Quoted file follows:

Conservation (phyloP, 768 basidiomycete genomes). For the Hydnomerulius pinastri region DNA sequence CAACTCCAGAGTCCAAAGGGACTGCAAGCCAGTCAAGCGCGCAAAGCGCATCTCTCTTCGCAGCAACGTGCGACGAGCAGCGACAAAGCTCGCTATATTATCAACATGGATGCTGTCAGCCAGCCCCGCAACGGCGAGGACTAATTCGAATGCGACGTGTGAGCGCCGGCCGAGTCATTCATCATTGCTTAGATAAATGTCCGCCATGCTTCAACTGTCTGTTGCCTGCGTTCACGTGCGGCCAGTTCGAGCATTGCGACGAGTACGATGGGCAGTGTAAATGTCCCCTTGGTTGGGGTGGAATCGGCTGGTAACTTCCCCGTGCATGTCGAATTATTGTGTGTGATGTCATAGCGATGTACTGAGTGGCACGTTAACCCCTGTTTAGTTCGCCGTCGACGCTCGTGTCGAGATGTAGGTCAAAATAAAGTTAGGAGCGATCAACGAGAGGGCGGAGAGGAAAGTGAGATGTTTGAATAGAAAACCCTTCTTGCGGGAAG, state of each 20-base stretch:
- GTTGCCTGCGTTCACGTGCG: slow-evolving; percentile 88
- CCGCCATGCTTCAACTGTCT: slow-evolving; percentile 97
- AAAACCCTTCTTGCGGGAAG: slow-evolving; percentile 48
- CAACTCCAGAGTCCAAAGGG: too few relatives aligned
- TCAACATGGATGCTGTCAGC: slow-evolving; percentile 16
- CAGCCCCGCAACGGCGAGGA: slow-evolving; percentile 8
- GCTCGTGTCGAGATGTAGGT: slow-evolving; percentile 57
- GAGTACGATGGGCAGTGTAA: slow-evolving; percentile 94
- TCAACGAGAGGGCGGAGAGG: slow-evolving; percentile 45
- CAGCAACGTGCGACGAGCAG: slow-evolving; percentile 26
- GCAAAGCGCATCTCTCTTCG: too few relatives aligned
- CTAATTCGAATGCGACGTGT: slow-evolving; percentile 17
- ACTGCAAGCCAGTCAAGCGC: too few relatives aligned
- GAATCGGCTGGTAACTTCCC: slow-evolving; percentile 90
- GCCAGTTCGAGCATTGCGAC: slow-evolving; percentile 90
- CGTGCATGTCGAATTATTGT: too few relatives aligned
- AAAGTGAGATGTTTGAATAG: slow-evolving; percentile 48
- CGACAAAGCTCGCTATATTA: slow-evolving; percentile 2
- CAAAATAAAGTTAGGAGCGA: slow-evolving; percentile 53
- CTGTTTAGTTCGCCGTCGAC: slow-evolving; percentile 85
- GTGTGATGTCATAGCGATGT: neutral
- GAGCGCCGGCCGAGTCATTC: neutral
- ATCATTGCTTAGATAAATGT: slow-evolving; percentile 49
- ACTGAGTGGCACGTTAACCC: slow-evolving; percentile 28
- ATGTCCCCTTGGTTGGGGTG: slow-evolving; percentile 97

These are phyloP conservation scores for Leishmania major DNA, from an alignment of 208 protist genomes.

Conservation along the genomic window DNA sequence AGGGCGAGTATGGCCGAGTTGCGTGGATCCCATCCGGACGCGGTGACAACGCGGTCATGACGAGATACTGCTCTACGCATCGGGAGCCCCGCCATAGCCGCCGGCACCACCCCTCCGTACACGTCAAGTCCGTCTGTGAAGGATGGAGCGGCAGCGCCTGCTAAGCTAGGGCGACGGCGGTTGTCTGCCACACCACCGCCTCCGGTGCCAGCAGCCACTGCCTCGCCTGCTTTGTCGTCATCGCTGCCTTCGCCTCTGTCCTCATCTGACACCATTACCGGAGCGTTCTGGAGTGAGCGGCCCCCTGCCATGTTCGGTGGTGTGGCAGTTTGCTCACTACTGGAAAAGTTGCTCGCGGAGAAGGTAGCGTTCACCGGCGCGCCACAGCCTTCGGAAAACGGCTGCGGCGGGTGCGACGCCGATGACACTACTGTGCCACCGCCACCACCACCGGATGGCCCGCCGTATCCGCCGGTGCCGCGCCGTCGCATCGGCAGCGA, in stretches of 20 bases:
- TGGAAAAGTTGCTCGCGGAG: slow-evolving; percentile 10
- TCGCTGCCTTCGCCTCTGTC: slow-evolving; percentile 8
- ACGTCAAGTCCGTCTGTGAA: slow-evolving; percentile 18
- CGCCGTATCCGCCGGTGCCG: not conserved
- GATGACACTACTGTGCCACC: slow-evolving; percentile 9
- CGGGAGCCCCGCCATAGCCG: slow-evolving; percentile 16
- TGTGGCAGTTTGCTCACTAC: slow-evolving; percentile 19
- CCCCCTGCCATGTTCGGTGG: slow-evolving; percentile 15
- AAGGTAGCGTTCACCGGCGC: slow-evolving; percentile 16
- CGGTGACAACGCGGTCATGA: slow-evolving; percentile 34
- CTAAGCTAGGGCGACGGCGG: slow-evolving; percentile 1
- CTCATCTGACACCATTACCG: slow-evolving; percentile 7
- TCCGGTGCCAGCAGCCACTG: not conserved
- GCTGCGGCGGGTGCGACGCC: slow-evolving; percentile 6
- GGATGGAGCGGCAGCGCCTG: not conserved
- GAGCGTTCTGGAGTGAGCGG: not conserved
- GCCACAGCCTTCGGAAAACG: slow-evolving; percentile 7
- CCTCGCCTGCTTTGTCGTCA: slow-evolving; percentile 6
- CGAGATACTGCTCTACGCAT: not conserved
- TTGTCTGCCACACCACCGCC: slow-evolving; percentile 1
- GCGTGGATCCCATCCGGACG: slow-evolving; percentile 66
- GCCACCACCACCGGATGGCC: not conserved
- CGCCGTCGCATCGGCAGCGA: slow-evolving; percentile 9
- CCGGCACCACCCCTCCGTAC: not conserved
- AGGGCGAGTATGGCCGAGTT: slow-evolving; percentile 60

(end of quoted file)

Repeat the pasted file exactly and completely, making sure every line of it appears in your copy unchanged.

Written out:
Conservation (phyloP, 768 basidiomycete genomes). For the Hydnomerulius pinastri region DNA sequence CAACTCCAGAGTCCAAAGGGACTGCAAGCCAGTCAAGCGCGCAAAGCGCATCTCTCTTCGCAGCAACGTGCGACGAGCAGCGACAAAGCTCGCTATATTATCAACATGGATGCTGTCAGCCAGCCCCGCAACGGCGAGGACTAATTCGAATGCGACGTGTGAGCGCCGGCCGAGTCATTCATCATTGCTTAGATAAATGTCCGCCATGCTTCAACTGTCTGTTGCCTGCGTTCACGTGCGGCCAGTTCGAGCATTGCGACGAGTACGATGGGCAGTGTAAATGTCCCCTTGGTTGGGGTGGAATCGGCTGGTAACTTCCCCGTGCATGTCGAATTATTGTGTGTGATGTCATAGCGATGTACTGAGTGGCACGTTAACCCCTGTTTAGTTCGCCGTCGACGCTCGTGTCGAGATGTAGGTCAAAATAAAGTTAGGAGCGATCAACGAGAGGGCGGAGAGGAAAGTGAGATGTTTGAATAGAAAACCCTTCTTGCGGGAAG, state of each 20-base stretch:
- GTTGCCTGCGTTCACGTGCG: slow-evolving; percentile 88
- CCGCCATGCTTCAACTGTCT: slow-evolving; percentile 97
- AAAACCCTTCTTGCGGGAAG: slow-evolving; percentile 48
- CAACTCCAGAGTCCAAAGGG: too few relatives aligned
- TCAACATGGATGCTGTCAGC: slow-evolving; percentile 16
- CAGCCCCGCAACGGCGAGGA: slow-evolving; percentile 8
- GCTCGTGTCGAGATGTAGGT: slow-evolving; percentile 57
- GAGTACGATGGGCAGTGTAA: slow-evolving; percentile 94
- TCAACGAGAGGGCGGAGAGG: slow-evolving; percentile 45
- CAGCAACGTGCGACGAGCAG: slow-evolving; percentile 26
- GCAAAGCGCATCTCTCTTCG: too few relatives aligned
- CTAATTCGAATGCGACGTGT: slow-evolving; percentile 17
- ACTGCAAGCCAGTCAAGCGC: too few relatives aligned
- GAATCGGCTGGTAACTTCCC: slow-evolving; percentile 90
- GCCAGTTCGAGCATTGCGAC: slow-evolving; percentile 90
- CGTGCATGTCGAATTATTGT: too few relatives aligned
- AAAGTGAGATGTTTGAATAG: slow-evolving; percentile 48
- CGACAAAGCTCGCTATATTA: slow-evolving; percentile 2
- CAAAATAAAGTTAGGAGCGA: slow-evolving; percentile 53
- CTGTTTAGTTCGCCGTCGAC: slow-evolving; percentile 85
- GTGTGATGTCATAGCGATGT: neutral
- GAGCGCCGGCCGAGTCATTC: neutral
- ATCATTGCTTAGATAAATGT: slow-evolving; percentile 49
- ACTGAGTGGCACGTTAACCC: slow-evolving; percentile 28
- ATGTCCCCTTGGTTGGGGTG: slow-evolving; percentile 97

These are phyloP conservation scores for Leishmania major DNA, from an alignment of 208 protist genomes.

Conservation along the genomic window DNA sequence AGGGCGAGTATGGCCGAGTTGCGTGGATCCCATCCGGACGCGGTGACAACGCGGTCATGACGAGATACTGCTCTACGCATCGGGAGCCCCGCCATAGCCGCCGGCACCACCCCTCCGTACACGTCAAGTCCGTCTGTGAAGGATGGAGCGGCAGCGCCTGCTAAGCTAGGGCGACGGCGGTTGTCTGCCACACCACCGCCTCCGGTGCCAGCAGCCACTGCCTCGCCTGCTTTGTCGTCATCGCTGCCTTCGCCTCTGTCCTCATCTGACACCATTACCGGAGCGTTCTGGAGTGAGCGGCCCCCTGCCATGTTCGGTGGTGTGGCAGTTTGCTCACTACTGGAAAAGTTGCTCGCGGAGAAGGTAGCGTTCACCGGCGCGCCACAGCCTTCGGAAAACGGCTGCGGCGGGTGCGACGCCGATGACACTACTGTGCCACCGCCACCACCACCGGATGGCCCGCCGTATCCGCCGGTGCCGCGCCGTCGCATCGGCAGCGA, in stretches of 20 bases:
- TGGAAAAGTTGCTCGCGGAG: slow-evolving; percentile 10
- TCGCTGCCTTCGCCTCTGTC: slow-evolving; percentile 8
- ACGTCAAGTCCGTCTGTGAA: slow-evolving; percentile 18
- CGCCGTATCCGCCGGTGCCG: not conserved
- GATGACACTACTGTGCCACC: slow-evolving; percentile 9
- CGGGAGCCCCGCCATAGCCG: slow-evolving; percentile 16
- TGTGGCAGTTTGCTCACTAC: slow-evolving; percentile 19
- CCCCCTGCCATGTTCGGTGG: slow-evolving; percentile 15
- AAGGTAGCGTTCACCGGCGC: slow-evolving; percentile 16
- CGGTGACAACGCGGTCATGA: slow-evolving; percentile 34
- CTAAGCTAGGGCGACGGCGG: slow-evolving; percentile 1
- CTCATCTGACACCATTACCG: slow-evolving; percentile 7
- TCCGGTGCCAGCAGCCACTG: not conserved
- GCTGCGGCGGGTGCGACGCC: slow-evolving; percentile 6
- GGATGGAGCGGCAGCGCCTG: not conserved
- GAGCGTTCTGGAGTGAGCGG: not conserved
- GCCACAGCCTTCGGAAAACG: slow-evolving; percentile 7
- CCTCGCCTGCTTTGTCGTCA: slow-evolving; percentile 6
- CGAGATACTGCTCTACGCAT: not conserved
- TTGTCTGCCACACCACCGCC: slow-evolving; percentile 1
- GCGTGGATCCCATCCGGACG: slow-evolving; percentile 66
- GCCACCACCACCGGATGGCC: not conserved
- CGCCGTCGCATCGGCAGCGA: slow-evolving; percentile 9
- CCGGCACCACCCCTCCGTAC: not conserved
- AGGGCGAGTATGGCCGAGTT: slow-evolving; percentile 60